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Old 05-20-2009, 08:09 AM
 
Location: Northern Virginia
126 posts, read 138,167 times
Reputation: 323
Default No guilt whatsoever

I have a countdown clock on my computer. Today is says "955 days to freedom" - freedom from work, but also freedom to work if I choose. I'll be 56, my wife 57, and we have our exit strategy in hand.
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Old 05-20-2009, 08:57 AM
 
Location: Baltimore
1,802 posts, read 7,300,546 times
Reputation: 1914
I retired May 1st of this year at age 53 years 11 months and 348 days, and I don't feel a bit guilty. I've worked since I was 16 (except for 2 years when my sons were little) and for the last 32 years worked for state goverment. My contract with the state provided for a full pension with health insurance after 30 years - no age limitation. I fullfilled my part of the contract and now they are fullfilling theirs. I've earned this - no guilt whatsoever.
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Old 05-20-2009, 09:40 PM
 
29,782 posts, read 34,880,403 times
Reputation: 11705
Guilty no, successful yes, Blessed oh yeah with a capital B.
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Old 05-21-2009, 05:11 AM
 
Location: Baltimore
1,802 posts, read 7,300,546 times
Reputation: 1914
Quote:
Originally Posted by janetvj View Post
I retired May 1st of this year at age 53 years 11 months and 348 days, and I don't feel a bit guilty. I've worked since I was 16 (except for 2 years when my sons were little) and for the last 32 years worked for state goverment. My contract with the state provided for a full pension with health insurance after 30 years - no age limitation. I fullfilled my part of the contract and now they are fullfilling theirs. I've earned this - no guilt whatsoever.
Oops! Just reread my post...math error. Leave out the 11 months. Still don't feel guilty.
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Old 05-21-2009, 06:07 AM
 
21,044 posts, read 19,565,872 times
Reputation: 5930
Quote:
Originally Posted by Mike from back east View Post
Feel guilty? Are you crazy? I've worked from my senior year in HS, wife worked from her HS graduation. Planned our retirement from before we got married in 1974. Knew that neither of us wanted kids, so we are child free by choice. Both of us worked full time for 35 years. Saved and invested. Bought a home early and banked the pay raises over the years. Retired at age 55 with NO debt of any kind. Wife retired at 52 on an "early out" offer. No guilt at all.

No extravagant life style. No drugs. No lovers on the side. No boats; if I want to go fishing or boating, I'll go on a day-charter or rent a boat. No fancy cars; they EAT money. No pets or horses; they are as costly as kids, or more. Well dressed and well fed, but nothing extravagant, no Gucci, no Prada. Hart-Marx and Bill Blass suits were plenty fine enough for me. Took cruises. Took trips. Collected things we liked.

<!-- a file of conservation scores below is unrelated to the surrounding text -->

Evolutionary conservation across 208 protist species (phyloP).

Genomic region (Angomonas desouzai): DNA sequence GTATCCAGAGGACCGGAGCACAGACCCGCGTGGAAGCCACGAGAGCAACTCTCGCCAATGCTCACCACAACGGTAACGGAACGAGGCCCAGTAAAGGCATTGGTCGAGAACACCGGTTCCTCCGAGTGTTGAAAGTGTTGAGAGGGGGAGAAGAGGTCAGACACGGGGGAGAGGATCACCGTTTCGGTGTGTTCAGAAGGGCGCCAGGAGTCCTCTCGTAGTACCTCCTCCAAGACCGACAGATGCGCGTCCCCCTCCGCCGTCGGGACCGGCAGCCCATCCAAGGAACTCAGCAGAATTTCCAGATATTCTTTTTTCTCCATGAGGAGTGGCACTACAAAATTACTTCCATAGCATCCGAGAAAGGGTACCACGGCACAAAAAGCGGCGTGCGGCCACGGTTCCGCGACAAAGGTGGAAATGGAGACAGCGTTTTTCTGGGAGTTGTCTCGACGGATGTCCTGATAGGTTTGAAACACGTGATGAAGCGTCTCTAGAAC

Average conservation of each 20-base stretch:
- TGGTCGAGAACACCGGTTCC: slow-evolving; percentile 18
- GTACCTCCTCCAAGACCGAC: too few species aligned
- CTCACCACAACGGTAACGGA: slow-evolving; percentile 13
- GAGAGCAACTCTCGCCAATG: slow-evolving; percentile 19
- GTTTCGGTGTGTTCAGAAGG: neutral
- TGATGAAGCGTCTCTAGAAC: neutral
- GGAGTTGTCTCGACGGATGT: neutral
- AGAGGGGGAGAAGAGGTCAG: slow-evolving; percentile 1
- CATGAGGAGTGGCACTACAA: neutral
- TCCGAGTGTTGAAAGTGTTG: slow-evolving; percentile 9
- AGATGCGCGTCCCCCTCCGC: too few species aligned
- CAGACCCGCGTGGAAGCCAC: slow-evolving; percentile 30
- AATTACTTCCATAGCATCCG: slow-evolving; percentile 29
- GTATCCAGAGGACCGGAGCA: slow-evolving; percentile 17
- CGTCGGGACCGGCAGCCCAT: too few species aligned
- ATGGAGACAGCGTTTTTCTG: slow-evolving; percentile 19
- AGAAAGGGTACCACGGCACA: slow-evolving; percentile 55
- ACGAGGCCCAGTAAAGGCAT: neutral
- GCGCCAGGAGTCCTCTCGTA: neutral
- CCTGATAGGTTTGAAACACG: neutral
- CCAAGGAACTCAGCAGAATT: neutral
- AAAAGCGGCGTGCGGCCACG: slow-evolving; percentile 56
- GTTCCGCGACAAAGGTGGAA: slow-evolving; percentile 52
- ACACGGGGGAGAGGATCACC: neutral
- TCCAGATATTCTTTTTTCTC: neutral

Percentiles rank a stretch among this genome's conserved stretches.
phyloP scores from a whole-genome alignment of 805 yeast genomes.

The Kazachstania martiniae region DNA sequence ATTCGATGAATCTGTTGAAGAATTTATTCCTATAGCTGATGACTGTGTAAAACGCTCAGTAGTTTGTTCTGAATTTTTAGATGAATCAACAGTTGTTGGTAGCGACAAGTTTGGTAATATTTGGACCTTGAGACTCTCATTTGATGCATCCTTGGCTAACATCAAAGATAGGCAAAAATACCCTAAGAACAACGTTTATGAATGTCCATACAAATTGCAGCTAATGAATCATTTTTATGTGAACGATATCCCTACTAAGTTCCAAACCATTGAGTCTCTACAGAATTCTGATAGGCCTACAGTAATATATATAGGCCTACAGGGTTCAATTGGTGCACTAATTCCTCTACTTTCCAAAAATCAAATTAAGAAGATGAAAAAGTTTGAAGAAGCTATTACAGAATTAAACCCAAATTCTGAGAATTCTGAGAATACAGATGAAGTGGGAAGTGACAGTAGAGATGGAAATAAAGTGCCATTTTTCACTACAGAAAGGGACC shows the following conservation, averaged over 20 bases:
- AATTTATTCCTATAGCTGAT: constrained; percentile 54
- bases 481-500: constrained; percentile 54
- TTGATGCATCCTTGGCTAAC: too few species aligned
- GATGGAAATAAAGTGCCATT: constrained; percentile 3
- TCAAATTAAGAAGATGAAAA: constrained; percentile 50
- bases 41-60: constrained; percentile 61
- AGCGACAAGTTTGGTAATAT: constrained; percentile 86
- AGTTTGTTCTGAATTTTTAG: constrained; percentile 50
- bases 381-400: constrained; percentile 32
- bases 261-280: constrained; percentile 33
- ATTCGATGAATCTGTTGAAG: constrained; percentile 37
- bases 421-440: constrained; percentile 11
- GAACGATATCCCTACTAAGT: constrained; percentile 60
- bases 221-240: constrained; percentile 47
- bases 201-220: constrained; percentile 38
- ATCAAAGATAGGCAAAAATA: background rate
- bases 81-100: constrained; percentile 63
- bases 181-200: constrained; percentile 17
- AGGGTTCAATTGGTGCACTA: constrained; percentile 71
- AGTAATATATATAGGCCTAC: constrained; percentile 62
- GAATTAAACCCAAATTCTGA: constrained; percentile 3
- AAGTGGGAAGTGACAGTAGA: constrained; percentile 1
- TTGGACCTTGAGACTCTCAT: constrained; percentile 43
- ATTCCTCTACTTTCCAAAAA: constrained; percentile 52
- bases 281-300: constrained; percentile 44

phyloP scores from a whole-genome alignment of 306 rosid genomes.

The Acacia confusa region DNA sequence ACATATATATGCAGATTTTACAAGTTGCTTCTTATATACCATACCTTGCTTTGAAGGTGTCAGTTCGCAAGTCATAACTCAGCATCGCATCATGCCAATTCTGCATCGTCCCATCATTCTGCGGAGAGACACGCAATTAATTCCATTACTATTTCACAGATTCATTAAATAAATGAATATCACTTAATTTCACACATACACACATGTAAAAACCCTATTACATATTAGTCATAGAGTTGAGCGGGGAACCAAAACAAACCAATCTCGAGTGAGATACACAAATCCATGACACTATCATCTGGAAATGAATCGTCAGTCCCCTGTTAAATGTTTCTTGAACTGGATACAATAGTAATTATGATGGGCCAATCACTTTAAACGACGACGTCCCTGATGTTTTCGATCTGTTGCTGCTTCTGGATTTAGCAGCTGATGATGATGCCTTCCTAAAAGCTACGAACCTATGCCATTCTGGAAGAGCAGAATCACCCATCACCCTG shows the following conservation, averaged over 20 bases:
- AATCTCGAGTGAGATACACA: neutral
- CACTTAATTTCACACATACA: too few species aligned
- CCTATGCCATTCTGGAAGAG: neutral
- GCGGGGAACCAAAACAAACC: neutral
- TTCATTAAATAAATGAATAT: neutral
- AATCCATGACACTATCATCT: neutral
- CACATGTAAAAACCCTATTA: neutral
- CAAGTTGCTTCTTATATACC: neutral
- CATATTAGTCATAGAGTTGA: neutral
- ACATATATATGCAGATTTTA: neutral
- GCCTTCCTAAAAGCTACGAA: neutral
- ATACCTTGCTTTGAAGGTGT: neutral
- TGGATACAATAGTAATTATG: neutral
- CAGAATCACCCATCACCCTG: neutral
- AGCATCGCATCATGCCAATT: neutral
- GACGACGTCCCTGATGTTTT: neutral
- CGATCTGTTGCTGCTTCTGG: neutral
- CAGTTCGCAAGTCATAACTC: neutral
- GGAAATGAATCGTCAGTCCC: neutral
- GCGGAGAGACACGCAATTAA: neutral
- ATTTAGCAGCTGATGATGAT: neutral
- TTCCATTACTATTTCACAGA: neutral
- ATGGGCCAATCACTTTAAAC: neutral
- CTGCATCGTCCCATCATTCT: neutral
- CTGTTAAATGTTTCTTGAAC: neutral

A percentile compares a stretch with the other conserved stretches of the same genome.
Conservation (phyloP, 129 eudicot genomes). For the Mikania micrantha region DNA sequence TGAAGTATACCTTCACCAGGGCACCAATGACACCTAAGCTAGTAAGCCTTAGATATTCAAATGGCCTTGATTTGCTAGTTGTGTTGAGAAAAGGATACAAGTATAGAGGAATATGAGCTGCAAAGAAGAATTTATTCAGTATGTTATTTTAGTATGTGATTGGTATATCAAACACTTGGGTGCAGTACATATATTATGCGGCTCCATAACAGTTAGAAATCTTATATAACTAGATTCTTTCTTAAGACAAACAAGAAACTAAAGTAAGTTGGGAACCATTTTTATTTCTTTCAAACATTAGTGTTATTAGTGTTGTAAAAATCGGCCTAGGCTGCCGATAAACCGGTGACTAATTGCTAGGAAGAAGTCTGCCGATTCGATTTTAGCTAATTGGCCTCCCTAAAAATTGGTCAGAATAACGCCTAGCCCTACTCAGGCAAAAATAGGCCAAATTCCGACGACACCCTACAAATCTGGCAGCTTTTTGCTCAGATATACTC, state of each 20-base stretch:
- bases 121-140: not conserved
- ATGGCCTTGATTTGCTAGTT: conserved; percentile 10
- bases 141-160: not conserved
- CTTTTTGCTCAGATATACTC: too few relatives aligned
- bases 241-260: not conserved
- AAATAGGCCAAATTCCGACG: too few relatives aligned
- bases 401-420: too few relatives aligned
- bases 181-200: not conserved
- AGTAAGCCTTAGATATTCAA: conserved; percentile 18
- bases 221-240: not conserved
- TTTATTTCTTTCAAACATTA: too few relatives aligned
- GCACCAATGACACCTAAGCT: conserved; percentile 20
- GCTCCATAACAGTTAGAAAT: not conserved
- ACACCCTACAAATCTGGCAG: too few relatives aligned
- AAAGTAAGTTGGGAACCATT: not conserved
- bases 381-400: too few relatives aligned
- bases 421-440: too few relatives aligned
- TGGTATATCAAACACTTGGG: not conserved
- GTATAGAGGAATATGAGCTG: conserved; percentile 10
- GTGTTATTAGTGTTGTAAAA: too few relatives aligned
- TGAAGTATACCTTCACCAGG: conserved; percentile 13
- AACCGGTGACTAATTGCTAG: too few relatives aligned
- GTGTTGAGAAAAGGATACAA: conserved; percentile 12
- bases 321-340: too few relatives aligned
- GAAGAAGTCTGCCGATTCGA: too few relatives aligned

For damned sure no RV's that are one of the worst investments ever; if I want one I'll rent one, but would rather stay in a nice hotel - with room service, an exercise room, pool, free breakfast - why would I want to drive one of those RV's, much less own one. Sure, some folks spend their free time in the woods, maybe an RV fits that, still, that's an awful lump to pay for. The storage yards are FULL of the things, most of the year. Think twice about letting your "pride of ownership" (EGO!) take you down the road to debt debt debt.

No reason to be guilty unless you commit some sort of crime. No crime in doing your planning EARLY and sticking it to it.

There's nothing noble about working to the day you die, especially if you're broke and HAVE to work. If you are fortunate enough to do something you love doing, then do it as long as you enjoy it, however old you get.

I'm 61, retired 6 years ago. Every evening is Friday night. Every sun-up is Saturday morning. Every bottle of wine has my name on it.
Great post! Sounds like us!

People would be amazed() if only they knew that if you're conservative with your money and

know the difference between a "need" and a "want" ...


retirement can come earlier than death.


The part about the RV's is so true ...I never understood why anyone would pay to drag their house with them on vacation???

As you say, The price of one of these things could pay for MANY MANY luxurious trips ....why would anyone go on "vacation" and have to cook and clean???

And the maintenence and set up and there's only so many places you can stop and it's right next to 50 more of the same vehicles and the person most likely to have a heart attack always drives(!) and they obviously can't go over 45 MPH !





I am so glad I'm old....haven't made a mortgage payment in 25 years.


Forgot to add....

guilty smilty!


I EARNED retirement!

Last edited by Who?Me?!; 05-21-2009 at 06:43 AM..
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Old 05-21-2009, 03:39 PM
 
8 posts, read 19,920 times
Reputation: 11
Default No more guilt...

I retired at 46 myself a couple of years ago. It took me a while to transition but I am enjoying myself now. I found others like me and I've got my new circle of friends to hang with. We play with our toys mostly and I've got some projects in my garage to occupy my time. Wife still working and daughter will be in 5th grade next year so we vacation around school holidays and summer. I am looking at becoming a winter Texan and plan on trading in my Truck Camper and getting a motorhome instead of buying a vacation home up North somewhere. Life is good...
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Old 05-22-2009, 06:58 AM
 
Location: Tampa, FL
27,798 posts, read 26,227,061 times
Reputation: 14611
Retire in a month at age 46 yrs of age. Have saved a large chunk of my monthly pay check, have lived beneath my means but always felt comfortable in my living conditions. Bought a new car about every 5 yrs, that's about my only waste of $$$$.

I've already been quizzed to death about what I'm going to do with myself once 1 July hits.

Guilt trips are being laid on me - family will likely do the same to me as well. I'm not guilty nor am I worried about my upcoming retirement.